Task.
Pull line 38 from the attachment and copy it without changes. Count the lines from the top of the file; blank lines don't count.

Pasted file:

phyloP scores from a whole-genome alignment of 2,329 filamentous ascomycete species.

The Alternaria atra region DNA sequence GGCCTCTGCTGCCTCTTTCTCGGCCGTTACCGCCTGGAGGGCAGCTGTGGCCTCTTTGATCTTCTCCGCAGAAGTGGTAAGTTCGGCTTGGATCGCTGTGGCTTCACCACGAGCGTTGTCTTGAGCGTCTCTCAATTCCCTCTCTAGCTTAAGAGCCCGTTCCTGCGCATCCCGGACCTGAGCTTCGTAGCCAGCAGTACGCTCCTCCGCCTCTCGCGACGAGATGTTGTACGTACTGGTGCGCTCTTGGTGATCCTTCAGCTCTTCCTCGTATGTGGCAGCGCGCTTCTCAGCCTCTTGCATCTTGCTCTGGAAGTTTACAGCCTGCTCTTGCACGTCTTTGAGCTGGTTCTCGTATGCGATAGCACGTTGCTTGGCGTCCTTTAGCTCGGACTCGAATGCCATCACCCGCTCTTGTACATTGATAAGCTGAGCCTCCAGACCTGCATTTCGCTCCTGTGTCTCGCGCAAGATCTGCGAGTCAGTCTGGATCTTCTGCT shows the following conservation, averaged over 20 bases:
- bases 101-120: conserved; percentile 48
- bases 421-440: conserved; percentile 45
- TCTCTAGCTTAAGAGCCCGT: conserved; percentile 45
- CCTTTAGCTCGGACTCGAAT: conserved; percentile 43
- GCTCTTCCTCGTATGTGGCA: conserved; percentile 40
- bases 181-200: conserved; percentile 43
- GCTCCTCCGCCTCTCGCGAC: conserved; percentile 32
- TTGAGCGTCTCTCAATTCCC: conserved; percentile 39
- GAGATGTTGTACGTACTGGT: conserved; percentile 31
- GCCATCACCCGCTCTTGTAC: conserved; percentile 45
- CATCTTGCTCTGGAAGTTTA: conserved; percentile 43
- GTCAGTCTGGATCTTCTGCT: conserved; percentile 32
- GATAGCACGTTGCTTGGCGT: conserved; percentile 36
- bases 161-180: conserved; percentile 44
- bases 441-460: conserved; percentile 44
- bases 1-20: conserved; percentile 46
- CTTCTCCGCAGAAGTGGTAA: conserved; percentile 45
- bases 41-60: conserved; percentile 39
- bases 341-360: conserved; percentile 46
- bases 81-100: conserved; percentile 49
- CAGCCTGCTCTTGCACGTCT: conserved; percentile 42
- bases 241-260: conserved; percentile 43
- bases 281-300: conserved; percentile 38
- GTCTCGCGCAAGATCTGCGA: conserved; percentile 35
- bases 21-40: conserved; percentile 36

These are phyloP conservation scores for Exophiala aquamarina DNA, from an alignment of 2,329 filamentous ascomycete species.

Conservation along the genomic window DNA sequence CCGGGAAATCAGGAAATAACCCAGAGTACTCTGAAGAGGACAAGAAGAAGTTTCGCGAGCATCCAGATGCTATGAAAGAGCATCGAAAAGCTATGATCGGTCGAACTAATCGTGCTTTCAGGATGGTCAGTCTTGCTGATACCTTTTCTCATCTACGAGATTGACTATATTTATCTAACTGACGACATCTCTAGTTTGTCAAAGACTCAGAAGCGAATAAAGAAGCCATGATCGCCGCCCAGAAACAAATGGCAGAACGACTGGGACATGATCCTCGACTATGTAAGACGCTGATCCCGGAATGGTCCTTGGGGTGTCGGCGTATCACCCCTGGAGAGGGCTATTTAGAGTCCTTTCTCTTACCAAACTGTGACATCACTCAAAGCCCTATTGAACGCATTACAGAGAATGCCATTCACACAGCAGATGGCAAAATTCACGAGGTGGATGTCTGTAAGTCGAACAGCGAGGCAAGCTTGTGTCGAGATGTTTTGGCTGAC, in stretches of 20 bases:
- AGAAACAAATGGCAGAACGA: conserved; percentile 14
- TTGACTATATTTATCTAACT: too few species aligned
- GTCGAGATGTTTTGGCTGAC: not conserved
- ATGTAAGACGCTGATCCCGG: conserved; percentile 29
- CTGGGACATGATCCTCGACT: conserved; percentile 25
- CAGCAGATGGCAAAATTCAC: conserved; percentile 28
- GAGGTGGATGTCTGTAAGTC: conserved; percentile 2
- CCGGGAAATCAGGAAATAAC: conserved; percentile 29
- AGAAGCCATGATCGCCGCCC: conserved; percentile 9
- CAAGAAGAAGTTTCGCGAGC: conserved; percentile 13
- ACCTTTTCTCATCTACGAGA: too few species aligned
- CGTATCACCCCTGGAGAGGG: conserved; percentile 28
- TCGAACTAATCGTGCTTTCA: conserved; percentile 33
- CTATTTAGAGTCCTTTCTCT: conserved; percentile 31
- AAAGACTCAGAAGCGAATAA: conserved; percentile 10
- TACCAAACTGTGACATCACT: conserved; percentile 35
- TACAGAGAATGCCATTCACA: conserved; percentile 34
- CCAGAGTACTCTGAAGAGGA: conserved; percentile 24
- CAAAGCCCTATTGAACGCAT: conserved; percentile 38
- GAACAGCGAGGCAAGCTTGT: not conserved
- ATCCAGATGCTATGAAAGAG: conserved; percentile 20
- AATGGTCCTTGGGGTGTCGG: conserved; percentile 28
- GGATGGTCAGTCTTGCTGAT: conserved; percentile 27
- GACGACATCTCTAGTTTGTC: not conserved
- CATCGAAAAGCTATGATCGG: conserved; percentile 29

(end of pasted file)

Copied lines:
- AGAAGCCATGATCGCCGCCC: conserved; percentile 9